Straws, stir sticks and bags among first targets of countrywide plastics ban

Plastic straws

OTTAWA - Environment Minister Jonathan Wilkinson says six single-use plastic items that aren't easily recycled and already have more environmentally friendly alternatives will be the first to go under Canada's new restrictions on plastics.

That means the end of next year will be the end of the road for things like:

  • plastic straws
  • stir sticks
  • carry-out bags
  • cutlery
  • dishes
  • takeout containers
  • six-pack rings for cans and bottles

Wilkinson says many of the items that aren't on that list, like: 

  • Garbage bags
  • Milk bags
  • Snack food wrappers
  • Disposable personal care items and their packaging
  • Beverage containers and lids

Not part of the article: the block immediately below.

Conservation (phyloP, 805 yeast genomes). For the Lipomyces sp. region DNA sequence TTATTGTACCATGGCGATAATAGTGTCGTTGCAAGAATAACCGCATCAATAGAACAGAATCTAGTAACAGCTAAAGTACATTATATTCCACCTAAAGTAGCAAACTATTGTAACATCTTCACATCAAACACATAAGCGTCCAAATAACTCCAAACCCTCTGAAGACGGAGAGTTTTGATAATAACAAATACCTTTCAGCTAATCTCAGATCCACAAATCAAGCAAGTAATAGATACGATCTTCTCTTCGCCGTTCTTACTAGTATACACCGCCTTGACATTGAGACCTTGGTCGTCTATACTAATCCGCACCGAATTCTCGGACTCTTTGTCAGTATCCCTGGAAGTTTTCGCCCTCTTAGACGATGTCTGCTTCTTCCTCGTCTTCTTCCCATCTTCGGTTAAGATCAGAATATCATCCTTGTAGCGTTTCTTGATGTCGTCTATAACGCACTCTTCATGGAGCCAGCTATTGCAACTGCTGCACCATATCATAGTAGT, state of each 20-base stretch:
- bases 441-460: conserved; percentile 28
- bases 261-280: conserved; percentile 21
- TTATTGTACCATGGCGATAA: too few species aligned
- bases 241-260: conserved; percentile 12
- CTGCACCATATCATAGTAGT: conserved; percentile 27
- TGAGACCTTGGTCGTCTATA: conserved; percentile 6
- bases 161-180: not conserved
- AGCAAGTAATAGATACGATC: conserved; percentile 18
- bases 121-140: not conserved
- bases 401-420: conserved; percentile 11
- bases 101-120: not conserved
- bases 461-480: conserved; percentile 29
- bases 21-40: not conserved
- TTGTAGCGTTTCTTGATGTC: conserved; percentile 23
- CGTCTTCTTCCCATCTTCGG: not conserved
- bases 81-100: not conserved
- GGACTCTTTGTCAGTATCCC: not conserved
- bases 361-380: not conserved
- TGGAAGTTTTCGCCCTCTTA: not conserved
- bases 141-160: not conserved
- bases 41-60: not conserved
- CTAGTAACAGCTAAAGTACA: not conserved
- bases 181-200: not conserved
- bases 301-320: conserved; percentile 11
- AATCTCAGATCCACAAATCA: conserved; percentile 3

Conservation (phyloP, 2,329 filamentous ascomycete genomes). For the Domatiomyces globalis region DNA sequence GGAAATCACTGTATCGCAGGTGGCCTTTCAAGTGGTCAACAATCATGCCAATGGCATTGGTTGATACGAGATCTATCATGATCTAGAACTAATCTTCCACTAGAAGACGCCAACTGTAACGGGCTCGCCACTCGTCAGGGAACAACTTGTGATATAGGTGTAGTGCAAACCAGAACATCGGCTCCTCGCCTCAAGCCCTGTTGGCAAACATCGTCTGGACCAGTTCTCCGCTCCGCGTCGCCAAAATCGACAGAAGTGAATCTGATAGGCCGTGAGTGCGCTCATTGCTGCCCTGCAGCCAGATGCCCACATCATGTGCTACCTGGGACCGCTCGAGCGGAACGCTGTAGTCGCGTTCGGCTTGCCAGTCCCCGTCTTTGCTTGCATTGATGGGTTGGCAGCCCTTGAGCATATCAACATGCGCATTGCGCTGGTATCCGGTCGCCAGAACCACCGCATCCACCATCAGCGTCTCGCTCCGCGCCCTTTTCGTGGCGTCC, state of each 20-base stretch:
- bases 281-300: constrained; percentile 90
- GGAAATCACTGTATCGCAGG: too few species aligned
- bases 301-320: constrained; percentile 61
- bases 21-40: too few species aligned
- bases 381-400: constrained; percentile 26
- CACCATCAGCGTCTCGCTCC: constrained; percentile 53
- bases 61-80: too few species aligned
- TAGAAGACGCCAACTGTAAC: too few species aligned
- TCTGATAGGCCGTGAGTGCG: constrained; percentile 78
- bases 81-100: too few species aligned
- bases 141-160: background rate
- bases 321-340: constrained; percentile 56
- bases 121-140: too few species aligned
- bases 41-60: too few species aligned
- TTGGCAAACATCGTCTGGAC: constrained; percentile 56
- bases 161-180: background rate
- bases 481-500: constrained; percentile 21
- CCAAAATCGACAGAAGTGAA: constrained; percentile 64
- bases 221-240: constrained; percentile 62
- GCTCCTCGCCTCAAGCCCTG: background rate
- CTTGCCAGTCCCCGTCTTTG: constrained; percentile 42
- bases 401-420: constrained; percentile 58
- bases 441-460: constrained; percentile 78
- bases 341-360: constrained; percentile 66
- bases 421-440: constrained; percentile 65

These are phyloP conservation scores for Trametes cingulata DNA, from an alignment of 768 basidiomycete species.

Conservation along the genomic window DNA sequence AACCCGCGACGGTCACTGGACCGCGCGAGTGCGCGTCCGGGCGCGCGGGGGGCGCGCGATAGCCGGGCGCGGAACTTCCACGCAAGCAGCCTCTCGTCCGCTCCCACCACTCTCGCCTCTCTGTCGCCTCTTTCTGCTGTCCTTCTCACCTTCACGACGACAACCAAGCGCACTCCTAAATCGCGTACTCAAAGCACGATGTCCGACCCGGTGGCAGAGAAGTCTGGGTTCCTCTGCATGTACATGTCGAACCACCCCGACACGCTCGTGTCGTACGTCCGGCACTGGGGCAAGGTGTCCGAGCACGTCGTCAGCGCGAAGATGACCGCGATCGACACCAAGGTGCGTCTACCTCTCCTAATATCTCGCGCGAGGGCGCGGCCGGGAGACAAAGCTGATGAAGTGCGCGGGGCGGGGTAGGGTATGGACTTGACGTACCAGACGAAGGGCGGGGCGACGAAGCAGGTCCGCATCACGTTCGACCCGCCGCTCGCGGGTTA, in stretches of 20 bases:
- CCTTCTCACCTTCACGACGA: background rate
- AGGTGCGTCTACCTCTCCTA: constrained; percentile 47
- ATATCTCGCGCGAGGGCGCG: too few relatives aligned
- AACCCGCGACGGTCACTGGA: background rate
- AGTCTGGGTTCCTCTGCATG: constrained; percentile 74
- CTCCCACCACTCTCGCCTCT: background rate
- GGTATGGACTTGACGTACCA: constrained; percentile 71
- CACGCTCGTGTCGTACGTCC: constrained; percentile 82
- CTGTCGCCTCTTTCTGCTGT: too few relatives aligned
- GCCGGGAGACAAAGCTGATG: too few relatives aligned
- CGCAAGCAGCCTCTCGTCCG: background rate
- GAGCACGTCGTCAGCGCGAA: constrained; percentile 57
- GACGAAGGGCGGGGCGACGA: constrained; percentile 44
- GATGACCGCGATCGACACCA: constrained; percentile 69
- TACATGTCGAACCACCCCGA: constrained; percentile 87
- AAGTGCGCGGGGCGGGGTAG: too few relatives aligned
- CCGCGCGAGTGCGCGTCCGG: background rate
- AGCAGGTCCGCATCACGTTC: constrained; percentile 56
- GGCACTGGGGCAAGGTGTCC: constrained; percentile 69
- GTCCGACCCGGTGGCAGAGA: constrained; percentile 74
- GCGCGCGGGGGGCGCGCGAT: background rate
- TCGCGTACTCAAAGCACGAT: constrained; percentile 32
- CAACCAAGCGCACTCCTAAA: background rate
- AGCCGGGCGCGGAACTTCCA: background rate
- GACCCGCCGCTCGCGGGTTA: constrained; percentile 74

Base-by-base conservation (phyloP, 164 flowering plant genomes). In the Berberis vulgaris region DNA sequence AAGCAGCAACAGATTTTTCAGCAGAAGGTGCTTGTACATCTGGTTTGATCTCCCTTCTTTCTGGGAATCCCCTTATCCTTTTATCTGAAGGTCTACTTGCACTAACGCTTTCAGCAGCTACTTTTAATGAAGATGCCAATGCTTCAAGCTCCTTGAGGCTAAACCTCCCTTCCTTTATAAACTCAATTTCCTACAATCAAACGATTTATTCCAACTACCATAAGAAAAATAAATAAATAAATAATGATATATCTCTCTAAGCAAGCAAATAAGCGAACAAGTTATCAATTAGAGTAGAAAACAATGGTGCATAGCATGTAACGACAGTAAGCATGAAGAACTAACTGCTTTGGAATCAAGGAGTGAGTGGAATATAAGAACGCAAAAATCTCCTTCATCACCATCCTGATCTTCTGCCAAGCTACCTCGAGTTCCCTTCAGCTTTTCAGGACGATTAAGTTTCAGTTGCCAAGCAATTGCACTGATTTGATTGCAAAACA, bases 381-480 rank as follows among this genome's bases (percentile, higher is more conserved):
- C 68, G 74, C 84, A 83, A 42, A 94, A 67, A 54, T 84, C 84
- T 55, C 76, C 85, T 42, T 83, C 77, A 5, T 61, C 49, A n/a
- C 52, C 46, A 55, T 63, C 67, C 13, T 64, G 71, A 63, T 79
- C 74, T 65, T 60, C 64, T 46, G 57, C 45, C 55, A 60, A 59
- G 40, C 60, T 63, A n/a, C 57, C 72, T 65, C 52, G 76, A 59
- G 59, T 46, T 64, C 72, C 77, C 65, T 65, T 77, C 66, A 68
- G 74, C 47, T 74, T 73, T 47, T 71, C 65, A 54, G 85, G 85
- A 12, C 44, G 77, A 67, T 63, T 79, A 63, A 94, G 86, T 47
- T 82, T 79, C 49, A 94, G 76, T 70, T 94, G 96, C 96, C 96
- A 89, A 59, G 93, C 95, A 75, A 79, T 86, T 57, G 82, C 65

• Contact lenses and packaging
  • Cigarette filters
  • Items used in medical facilities
  • Personal protective equipment

He says there is also a push to standardize how plastic items are made, from the types and amounts of plastic used to the dyes and adhesives, so recycling them is easier.

The Alberta government announced Tuesday it wants to become a hub for Canada's expanding recycling industry.

Canada currently recycles less than 10 per cent of the three million tonnes of plastic it produces each year, and along with the provinces has set a goal of have zero plastic waste ending up in landfills by 2030.

The federal government has a target of at least 50 per cent recycled content in plastic products by 2030.

Under the new regulations the government will require: 

  • A minimum percentage of recycled content;
  • rules for measuring and evaluating the amount of recycled content; and
  • guidelines and related tools to help companies meet their requirements.